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Why the media is a key dimension of global inequality

Facebook faced civil society opposition in India when it sought to introduce its Free Basics platform as a default means of internet access for less affluent populations

Nick Couldry, London School of Economics and Political Science and Clemencia Rodriguez, Temple University This article is part of the Democracy Futures series, a joint global initiative with the Sydney Democracy Network. The project aims to stimulate fresh thinking about the many challenges facing democracies in the 21st century. Every day, much of humanity now holds in its hands the means to connect and be connected across the world: to family, entertainment and the broadcasts of corporations, states and, increasingly, terrorist organisations such as Islamic ...

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Why the media is a key dimension of global inequality

Facebook faced civil society opposition in India when it sought to introduce its Free Basics platform as a default means of internet access for less affluent populations

Facebook faced civil society opposition in India when it sought to introduce its Free Basics platform as a default means of internet access Nick Couldry, London School of Economics and Political Science and Clemencia Rodriguez, Temple University This article is part of the Democracy Futures series, a joint global initiative with the Sydney Democracy Network. The project aims to stimulate fresh thinking about the many challenges facing democracies in the 21st century. Every day, much of humanity now holds in its hands the means to connect and be connected across the world: to family, entertainment and the broadcasts of corporations, states and, increasingly, terrorist organisations such as Islamic ... image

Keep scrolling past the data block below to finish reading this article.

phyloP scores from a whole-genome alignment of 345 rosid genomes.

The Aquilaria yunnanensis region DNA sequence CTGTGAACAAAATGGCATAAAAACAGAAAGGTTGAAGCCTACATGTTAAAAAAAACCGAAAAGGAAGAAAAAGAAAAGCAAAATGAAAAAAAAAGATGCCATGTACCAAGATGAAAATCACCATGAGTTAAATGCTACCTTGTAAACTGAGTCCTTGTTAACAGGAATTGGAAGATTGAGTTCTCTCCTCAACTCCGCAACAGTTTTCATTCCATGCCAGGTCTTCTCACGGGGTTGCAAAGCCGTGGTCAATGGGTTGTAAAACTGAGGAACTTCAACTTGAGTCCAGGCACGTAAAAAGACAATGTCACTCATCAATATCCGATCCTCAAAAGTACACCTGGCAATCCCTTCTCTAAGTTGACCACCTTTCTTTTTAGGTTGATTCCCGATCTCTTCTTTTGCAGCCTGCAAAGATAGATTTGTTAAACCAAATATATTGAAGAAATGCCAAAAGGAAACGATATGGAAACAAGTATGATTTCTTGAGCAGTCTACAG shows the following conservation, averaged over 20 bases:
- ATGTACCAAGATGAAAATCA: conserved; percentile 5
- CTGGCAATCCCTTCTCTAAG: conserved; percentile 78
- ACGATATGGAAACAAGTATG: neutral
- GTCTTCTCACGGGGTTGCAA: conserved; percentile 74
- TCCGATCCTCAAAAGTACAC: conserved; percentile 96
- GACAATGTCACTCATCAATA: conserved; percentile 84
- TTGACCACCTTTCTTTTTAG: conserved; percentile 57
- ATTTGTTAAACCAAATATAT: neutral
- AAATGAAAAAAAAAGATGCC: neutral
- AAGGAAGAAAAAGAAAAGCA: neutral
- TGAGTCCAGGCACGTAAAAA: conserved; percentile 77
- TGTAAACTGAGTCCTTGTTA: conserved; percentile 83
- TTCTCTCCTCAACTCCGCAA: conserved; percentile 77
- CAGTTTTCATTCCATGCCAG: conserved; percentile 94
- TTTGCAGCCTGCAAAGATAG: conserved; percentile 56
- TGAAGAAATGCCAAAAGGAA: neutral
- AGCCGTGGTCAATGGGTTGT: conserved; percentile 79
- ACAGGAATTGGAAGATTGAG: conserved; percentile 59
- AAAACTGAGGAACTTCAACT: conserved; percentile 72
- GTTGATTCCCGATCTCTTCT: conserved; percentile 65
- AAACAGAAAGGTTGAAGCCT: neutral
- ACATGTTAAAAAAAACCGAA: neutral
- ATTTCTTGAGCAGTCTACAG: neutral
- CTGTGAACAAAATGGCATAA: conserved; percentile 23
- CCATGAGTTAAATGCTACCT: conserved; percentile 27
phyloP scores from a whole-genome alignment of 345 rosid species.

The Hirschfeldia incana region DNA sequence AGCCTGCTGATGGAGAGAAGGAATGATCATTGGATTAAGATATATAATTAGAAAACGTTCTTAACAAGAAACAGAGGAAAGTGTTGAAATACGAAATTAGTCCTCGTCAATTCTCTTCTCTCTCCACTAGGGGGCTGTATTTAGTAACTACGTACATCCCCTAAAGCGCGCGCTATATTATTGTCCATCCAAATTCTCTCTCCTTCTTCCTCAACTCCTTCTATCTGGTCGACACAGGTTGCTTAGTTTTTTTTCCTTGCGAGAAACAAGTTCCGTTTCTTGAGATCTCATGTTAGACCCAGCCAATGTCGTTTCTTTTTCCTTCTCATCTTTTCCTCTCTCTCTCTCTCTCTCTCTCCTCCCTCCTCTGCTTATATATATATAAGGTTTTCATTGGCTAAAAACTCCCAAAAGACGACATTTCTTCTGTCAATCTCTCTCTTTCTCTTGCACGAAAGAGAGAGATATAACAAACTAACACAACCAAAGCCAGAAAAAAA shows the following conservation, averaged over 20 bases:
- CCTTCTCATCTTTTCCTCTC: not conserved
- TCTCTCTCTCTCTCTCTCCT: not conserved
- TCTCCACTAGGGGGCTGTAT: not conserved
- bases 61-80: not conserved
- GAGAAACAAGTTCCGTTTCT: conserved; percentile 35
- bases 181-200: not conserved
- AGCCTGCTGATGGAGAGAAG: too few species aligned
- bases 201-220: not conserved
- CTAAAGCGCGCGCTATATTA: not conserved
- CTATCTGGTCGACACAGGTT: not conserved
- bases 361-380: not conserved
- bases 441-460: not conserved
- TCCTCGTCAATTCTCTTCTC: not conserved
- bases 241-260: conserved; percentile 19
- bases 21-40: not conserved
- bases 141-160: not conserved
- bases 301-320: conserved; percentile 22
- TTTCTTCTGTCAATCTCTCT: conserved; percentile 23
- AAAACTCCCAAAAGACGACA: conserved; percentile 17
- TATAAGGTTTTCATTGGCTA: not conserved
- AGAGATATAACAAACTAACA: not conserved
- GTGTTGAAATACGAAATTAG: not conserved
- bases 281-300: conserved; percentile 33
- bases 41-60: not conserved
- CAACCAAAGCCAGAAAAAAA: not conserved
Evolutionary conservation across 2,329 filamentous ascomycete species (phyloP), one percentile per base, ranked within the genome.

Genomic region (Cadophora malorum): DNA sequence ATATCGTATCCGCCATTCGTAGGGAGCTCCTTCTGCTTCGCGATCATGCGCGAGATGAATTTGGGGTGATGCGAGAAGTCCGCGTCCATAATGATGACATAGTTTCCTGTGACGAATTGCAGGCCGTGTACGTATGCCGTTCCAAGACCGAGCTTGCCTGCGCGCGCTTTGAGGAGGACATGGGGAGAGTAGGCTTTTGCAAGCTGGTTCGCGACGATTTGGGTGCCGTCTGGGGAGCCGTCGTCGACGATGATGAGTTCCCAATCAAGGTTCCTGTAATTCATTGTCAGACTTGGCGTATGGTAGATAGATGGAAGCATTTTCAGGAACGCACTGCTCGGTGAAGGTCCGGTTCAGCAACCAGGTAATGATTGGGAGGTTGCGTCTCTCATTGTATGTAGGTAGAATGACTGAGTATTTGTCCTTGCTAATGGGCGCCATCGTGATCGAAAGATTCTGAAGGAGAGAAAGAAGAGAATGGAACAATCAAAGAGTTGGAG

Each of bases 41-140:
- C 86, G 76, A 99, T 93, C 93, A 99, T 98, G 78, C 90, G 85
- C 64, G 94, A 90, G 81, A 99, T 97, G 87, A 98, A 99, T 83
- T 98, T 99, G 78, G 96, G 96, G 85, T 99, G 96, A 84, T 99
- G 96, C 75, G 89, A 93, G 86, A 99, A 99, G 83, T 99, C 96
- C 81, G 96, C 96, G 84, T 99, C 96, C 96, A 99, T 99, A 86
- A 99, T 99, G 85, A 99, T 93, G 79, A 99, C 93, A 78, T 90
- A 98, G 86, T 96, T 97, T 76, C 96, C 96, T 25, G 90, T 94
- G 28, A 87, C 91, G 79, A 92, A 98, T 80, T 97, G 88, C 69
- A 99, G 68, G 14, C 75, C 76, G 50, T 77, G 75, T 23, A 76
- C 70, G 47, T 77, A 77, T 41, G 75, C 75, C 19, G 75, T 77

Business Standard
177 22

Why the media is a key dimension of global inequality

Facebook faced civil society opposition in India when it sought to introduce its Free Basics platform as a default means of internet access for less affluent populations

Nick Couldry, London School of Economics and Political Science and Clemencia Rodriguez, Temple University This article is part of the Democracy Futures series, a joint global initiative with the Sydney Democracy Network. The project aims to stimulate fresh thinking about the many challenges facing democracies in the 21st century. Every day, much of humanity now holds in its hands the means to connect and be connected across the world: to family, entertainment and the broadcasts of corporations, states and, increasingly, terrorist organisations such as Islamic ...

image
Business Standard
177 22